The funny thing is i though going back to MF would actually slow me down , to be honest it is certainly not as bad as i actually thought though, yes there is a delay 1.5 seconds or 1.25 seconds for most backs but without shooting sports not the biggest deal and even the fashion i shot in San Juan i think once i was waiting. The other thought was bigger and bulkier again next to a D3 not as bad as i thought also , we had several D3's in San Juan and actually they were taller and dare i say maybe bulker. I know sounds kind of strange but certainly put some of that oh carp here we go with the big stuff to bed. Now there certainly downsides or upsides depending how you look at it. DOF is certainly like 2 stops shallower so you F4 lens is like a F2 lens in 35mm. Plus and minus on that one but more minus. Shutter slap can be a issue. Big mirror long travel so you have to watch your speeds. Now i have shutter lag also but i have the old mamiya AFD at the moment and expect better with the newest coming out. The Mamiya lenses are well sized and not that heavy some of the hassy lenses are big and heavy along with Rollie . I think the Contax glass is not that big and of course we all know of the V hassy lenses. Other than some of these downsides i am actually quite surprised how fast it really is BUT you need to be more deliberate in your shooting and need to pay attention to some of this stuff. Really no room to be sloppy or you will get burned like DOF and shutter speeds for example .Tripods are needed more but you can get by very well without them and these backs you have at least ISO 400 with all of them and some even higher. I have yet to see a difference of any real value between 100 and 200 ISO so gaining a stop there is a good thing.

    Let me add folks if you want to try this stuff which i recommend highly before buying is talk to Steve , Lance and Sean at camera West also and other dealers to try some demo's out. Also we have a big lighting workshop in September that all of the backs and camera's will be there to demo and shoot Pro models and get some learning in as well on lighting and how to run these both with hardware and software. take your time and figure it all out and questions like Greg asked are very important to know and learn from.
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    Re: Getting a handle on resolutions differences

    Guy describes the transition elements (from DSLR) well here. While MFD is a bit bulkier, it is generally not as much as what one might imagine, at least with the Mamiya AFD II/III and some others. I've never seen the Hy6 gear, though hope to soon.

    People speak of shutter lag, and it is there (I've not seen the new Phase/AFD III yet), but medium format film has this in some systems too. The pace between shots can be an issue for some, especially in shooting fashion, but has no bearing on my 'work'. There are backs which process the shots faster for this kind of work though.

    For me the move to MFD was to gain better files so that I could print large (and larger) without agonizing over every file to get there. So far, this seems to be delivered in spades to me. I'm still learning and just "plinking" with the system, but I literally put the back on the camera, walked outside and shot a few frames of a scene in my yard that I have shot with many cameras and lenses... opened the files on the computer... and said "Wow! This is it." I have not had that experience in digital in a long time. There is no comparison IMO to the files of DSLR for the stuff that I shoot. Now, please understand that I'm not saying that good glass in good hands with a DSLR can't get super results. I'm not saying that at all. I'm only saying that for the way that I shoot I can see the value immediately in the MFD system.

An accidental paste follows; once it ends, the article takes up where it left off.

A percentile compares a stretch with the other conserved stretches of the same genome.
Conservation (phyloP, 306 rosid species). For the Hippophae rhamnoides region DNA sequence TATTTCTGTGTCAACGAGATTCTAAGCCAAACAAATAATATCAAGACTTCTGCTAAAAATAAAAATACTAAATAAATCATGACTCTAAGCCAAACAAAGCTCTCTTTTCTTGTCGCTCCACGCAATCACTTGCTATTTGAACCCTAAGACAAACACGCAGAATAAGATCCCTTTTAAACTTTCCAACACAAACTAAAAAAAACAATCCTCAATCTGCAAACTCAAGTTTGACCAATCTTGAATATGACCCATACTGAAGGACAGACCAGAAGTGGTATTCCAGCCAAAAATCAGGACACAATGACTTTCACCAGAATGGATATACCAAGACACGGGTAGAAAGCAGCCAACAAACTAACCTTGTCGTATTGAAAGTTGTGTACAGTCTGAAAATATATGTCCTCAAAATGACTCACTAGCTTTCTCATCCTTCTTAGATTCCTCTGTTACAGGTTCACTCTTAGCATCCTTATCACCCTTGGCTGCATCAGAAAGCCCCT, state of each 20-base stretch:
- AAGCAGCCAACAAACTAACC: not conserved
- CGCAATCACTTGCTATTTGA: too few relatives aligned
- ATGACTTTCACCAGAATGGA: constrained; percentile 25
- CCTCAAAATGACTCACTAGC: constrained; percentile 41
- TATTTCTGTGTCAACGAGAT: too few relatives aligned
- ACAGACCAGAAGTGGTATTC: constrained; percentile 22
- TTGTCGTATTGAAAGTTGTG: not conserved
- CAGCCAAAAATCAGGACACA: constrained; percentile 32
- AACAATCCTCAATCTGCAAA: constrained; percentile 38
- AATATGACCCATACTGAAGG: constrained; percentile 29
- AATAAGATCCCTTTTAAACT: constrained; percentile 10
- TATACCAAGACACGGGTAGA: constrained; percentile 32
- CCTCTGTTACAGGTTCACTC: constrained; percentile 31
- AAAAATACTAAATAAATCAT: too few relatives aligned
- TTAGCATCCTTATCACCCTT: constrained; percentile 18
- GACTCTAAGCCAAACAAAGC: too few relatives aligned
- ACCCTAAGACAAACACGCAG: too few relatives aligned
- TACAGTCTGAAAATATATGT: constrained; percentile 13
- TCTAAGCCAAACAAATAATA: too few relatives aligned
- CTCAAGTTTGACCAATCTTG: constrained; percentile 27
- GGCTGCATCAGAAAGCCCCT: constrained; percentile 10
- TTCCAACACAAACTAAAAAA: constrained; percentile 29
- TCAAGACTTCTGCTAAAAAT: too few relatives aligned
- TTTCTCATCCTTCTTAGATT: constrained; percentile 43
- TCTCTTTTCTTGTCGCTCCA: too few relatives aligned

I still shoot digital like it's film, though with more bracketing, so speed is not an issue for me most of the time. My concern will be to learn to protect the gear more from the elements than I have had to do with SLR/DSLR in the past. I'm starting to think carefully about that now.
    Last edited by Dale Allyn; 11th June 2008 at 09:09. Reason: typo, as usual

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    Re: Getting a handle on resolutions differences

    Quote Originally Posted by foto-z View Post
    I'll just add (for the gazillionth time) that there is a lot more to MFv35mm than number of pixels alone.
    I have to echo Graham also here. The DR, tones, color, DOF, etc... etc... is completely different in MF. MF is much more than just the extra pixels.

    I had really tried to avoid going MFDB for a long time in what I do, while knowing that I needed to do it. The cost just kept putting me off. However, I fell under the spell in Puerto Rico using a loaned Phase/Mamiya and then looking at the files of the same things that I shot with my Nikon D3 and ZF primes. The MF files were so much richer in everything.

    As Guy said, the MF outfit is really not much bigger than my D3 was. Compared to some combinations like the D3 and 24-70, the MF is actually smaller.

    MF does really need a different focus on shooting than the D3, because the D3 can almost be a P&S camera. I had to re-train myself for the need for more light, higher shutter speeds, and stopping down to get the depth of field that I wanted. It is not an 11 fps D3, but that is good in its own way. For what I actually get paid to shoot, I don't need the "machine gun" but rather the quality of individual shots for large prints.

    Best,

    Ray

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    Re: Getting a handle on resolutions differences

    A lot of good discussion here, that's for sure. I have some observations and lingering questions.

    Okay, so the DMR has a pixel pitch which is the same as the 39MP P45+/CF-39 (6.8um). The D3's pixel pitch of 8.45um is close to that of the 22MP P25+/ZD/CF-22 as well as the 16MP P20+/CFV (9um).